For some time, astrophysicists have argued over how many Dark Stars there might be in the galaxy, with varying opinions. (Note that astronomers use several different names for these objects: sub-brown dwarfs, Y Dwarfs, ‘planemos’). In this short article, I argue that new evidence presented about the stellar populations of open star clusters point towards there being more Dark Stars than stars in our galaxy.
When I use the term ‘Dark Star’ in my book (1) and internet articles, I’m generally referring to gas giant planets/ultra-cool dwarf stars which are several times more massive than Jupiter, up to perhaps ~13 times as massive (at this point, the gas giant begins to burn deuterium and is reclassified as a brown dwarf). Most examples of these objects (perhaps more than a few million years old) are essentially dark. By contrast, very young examples light up more brightly, because they still retain some heat from their formation. It’s a curious quirk of nature that these sub-brown dwarfs are actually smaller in size than Jupiter, despite being heavier. Because these objects are so small, and so dim, they are extraordinarily difficult to observe. Some have been found, but they are usually either extremely young (and therefore still burning brightly), or are exoplanets discovered orbiting parent stars (and so detectable through gravitational ‘wobble’ effects, or other means of finding massive exoplanets).
It has been my contention for some time that the populations of these objects are significantly underestimated. It is recognised generally that these ultra-cool dwarf stars may be free-floating objects in inter-stellar space, often as a result of having been ejected from young star systems as the fledgling planets in those systems jostle for position. Opinions about their numbers vary greatly among astrophysicists. There may be twice as many of these objects as stars, according to studies involving gravitational microlensing surveys of the galactic bulge (2). Other studies conflict with this conclusion, arguing that there may be as few as 1 object of 5-15 MJup size per 20-50 stars in a cluster (3). This discrepancy is important because the difference is perhaps as high as two orders of magnitude, and this ultimately affects our understanding of how many free-floating Dark Stars we can expect to find out there.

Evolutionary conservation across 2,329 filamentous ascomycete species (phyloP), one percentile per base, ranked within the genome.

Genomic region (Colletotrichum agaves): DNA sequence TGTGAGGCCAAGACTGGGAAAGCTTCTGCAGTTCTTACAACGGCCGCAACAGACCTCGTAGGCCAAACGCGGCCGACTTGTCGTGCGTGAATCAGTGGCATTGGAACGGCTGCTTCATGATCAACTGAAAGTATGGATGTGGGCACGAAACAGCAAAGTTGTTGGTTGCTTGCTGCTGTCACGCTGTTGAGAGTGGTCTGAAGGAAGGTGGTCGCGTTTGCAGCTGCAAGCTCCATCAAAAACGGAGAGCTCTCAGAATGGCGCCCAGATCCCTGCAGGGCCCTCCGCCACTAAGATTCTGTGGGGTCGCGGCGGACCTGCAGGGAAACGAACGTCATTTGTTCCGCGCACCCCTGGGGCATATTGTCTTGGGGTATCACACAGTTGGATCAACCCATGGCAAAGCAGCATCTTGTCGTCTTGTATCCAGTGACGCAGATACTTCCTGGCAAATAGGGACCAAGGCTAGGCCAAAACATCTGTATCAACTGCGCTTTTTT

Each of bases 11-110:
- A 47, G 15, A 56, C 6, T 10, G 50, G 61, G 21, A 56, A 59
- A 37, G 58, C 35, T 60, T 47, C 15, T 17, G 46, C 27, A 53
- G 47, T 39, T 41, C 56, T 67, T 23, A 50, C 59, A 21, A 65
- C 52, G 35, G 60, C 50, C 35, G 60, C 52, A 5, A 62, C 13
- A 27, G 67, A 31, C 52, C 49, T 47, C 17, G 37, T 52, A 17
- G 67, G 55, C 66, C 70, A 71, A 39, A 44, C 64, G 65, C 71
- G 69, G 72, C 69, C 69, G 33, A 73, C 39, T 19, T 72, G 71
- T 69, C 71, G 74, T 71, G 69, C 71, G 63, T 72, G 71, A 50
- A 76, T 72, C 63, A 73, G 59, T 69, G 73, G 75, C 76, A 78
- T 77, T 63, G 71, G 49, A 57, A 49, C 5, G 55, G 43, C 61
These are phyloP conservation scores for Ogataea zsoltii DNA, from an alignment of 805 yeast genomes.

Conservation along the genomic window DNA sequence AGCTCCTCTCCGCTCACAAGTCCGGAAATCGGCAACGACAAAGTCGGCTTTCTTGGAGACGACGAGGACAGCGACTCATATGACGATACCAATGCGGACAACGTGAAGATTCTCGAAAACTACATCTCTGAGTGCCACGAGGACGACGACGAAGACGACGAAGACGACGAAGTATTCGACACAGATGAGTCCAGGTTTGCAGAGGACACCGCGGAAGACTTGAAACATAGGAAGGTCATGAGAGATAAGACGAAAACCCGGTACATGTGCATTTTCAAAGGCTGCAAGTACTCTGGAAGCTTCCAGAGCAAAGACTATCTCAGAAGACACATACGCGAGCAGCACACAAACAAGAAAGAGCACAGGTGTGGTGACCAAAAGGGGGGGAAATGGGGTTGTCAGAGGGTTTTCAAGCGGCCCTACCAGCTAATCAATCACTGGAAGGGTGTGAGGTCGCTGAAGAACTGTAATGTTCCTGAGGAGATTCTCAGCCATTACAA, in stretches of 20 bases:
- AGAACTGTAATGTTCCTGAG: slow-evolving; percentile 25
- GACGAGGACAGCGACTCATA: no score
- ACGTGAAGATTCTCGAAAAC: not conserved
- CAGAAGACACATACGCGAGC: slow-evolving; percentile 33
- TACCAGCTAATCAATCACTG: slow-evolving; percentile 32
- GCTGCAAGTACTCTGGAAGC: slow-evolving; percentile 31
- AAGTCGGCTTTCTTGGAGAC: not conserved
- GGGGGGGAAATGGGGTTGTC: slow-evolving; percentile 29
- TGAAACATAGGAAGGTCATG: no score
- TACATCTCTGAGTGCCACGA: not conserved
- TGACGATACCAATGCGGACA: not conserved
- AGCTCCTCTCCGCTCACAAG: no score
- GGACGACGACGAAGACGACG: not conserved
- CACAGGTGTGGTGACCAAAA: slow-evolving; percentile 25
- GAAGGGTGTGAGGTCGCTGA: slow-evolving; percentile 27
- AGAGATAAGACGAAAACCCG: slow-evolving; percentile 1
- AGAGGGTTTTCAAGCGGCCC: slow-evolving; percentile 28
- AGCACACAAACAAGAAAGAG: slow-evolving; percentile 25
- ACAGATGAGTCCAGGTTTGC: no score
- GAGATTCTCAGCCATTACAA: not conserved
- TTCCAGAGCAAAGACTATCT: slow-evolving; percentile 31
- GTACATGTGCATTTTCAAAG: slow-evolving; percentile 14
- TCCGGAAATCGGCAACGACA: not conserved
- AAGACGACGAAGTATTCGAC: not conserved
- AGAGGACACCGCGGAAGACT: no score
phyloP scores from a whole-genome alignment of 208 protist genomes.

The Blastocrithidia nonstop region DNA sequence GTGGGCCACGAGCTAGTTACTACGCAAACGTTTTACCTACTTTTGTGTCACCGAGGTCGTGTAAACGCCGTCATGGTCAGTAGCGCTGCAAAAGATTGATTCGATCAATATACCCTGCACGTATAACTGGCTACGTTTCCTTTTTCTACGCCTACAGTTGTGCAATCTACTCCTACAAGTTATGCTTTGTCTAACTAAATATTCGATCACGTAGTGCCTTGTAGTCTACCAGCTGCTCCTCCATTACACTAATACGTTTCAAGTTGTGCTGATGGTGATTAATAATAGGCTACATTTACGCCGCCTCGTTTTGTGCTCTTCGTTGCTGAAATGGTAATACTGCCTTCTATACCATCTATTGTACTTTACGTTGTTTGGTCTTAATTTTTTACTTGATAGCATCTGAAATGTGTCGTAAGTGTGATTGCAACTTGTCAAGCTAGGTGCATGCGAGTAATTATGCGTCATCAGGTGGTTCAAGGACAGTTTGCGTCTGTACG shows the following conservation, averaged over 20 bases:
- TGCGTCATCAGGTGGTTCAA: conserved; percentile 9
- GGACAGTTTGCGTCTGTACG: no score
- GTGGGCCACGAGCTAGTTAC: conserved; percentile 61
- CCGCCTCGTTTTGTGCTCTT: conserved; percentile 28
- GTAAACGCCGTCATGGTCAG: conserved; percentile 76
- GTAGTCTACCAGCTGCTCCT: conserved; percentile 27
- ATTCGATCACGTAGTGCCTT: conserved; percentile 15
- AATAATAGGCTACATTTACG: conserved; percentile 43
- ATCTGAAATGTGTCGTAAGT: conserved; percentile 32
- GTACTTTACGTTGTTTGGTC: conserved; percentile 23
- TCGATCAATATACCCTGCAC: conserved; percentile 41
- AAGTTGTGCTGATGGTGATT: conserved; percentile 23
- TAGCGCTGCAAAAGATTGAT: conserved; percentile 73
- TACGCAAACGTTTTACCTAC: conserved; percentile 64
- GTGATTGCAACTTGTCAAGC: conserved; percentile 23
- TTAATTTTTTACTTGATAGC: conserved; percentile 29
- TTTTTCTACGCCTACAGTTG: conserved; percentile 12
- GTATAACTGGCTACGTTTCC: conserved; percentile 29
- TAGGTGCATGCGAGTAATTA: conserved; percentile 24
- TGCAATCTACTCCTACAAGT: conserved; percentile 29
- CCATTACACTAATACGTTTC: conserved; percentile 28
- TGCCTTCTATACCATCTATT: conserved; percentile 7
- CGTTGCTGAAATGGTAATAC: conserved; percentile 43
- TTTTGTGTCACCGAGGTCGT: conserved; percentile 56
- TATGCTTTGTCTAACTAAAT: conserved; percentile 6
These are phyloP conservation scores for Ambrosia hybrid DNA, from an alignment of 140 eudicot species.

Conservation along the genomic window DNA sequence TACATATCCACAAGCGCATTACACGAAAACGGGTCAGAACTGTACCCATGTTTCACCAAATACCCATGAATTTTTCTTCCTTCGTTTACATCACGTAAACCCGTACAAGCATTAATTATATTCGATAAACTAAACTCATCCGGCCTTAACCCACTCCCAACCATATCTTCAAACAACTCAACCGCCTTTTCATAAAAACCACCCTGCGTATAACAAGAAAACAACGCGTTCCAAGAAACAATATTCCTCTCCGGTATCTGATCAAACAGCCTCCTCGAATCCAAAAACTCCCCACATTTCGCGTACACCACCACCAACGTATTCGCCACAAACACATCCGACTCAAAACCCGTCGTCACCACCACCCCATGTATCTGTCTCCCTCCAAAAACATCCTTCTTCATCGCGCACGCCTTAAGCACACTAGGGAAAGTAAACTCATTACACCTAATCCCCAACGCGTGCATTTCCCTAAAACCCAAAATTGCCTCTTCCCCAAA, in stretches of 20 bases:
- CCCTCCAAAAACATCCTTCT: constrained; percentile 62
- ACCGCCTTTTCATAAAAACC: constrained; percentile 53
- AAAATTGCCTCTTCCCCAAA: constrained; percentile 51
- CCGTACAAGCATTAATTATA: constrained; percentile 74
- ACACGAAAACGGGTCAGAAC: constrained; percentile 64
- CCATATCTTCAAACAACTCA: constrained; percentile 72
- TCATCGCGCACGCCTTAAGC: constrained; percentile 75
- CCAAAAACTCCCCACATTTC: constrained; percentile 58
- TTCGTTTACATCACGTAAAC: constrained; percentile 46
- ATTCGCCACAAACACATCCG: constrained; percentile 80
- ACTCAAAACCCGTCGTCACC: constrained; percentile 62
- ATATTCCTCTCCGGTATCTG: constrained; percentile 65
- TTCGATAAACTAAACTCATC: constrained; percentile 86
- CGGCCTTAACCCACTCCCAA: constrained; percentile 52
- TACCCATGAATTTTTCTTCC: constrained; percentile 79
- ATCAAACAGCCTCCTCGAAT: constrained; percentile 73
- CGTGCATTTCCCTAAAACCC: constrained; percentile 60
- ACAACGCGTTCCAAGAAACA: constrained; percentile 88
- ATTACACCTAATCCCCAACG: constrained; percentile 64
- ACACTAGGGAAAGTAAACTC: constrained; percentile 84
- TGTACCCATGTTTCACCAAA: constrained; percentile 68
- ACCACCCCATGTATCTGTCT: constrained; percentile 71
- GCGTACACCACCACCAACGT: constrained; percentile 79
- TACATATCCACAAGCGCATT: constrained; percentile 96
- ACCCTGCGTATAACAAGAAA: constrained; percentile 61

Their mass, lying between that of Jupiter and the deuterium-burning limit at about 13 MJup (4) seems to single Dark Stars out as rather special objects:
“An abrupt change in the mass function at about a Jupiter mass favours the idea that their formation process is different from that of stars and brown dwarfs. They may have formed in proto-planetary disks and subsequently scattered into unbound or very distant orbits.” (2)
Therefore, if the number of free-floating sub-brown dwarfs (also sometimes known as “planemos”) is on the high end of expectation, then it means that there are also likely to be far more of these objects in wide, distant orbits around their parent stars. This, in turn, increases the likelihood of there being a similar Dark Star object (or more) in our own immediate solar neighbourhood. Read More…
Continuing the discussion from last month’s blog about planetessimal-building conditions in space beyond the solar system’s heliopause boundary (1). In my February paper, I discussed anomalous results which had come back from various space probes regarding the influx of large grain interstellar dust into the heliosphere (2). More on this in a moment. A correspondent of mine had noted similarities between what I had been writing about and previous work by Paul LaViolette, who had written about the origins of the dust picked up by the Ulysses spacecraft:
“I would suggest that the dust originates from a circumsolar dust sheath that is concentrated toward the plane of the ecliptic in a fashion similar to the disk girdling the star Beta Pictoris and that is co-moving with the Sun. Infrared observations confirm the existence of dust sheaths around other stars in the solar neighborhood, leading to the conclusion that our Solar System is similarly shrouded.” (3)
The 20 million year old star Beta Pictoris provides astronomers with the best example of a gas giant exoplanet found orbiting within an evolving proto-planetary disk, made all the more dramatic by its side-on view and the brightness of scattered light from the revolving disk:
“In 1984 Beta Pictoris was the very first star discovered to host a bright disc of light-scattering circumstellar dust and debris. Ever since then Beta Pictoris has been an object of intensive scrutiny with Hubble and with ground-based telescopes. Hubble spectroscopic observations in 1991 found evidence for extrasolar comets frequently falling into the star.” (4)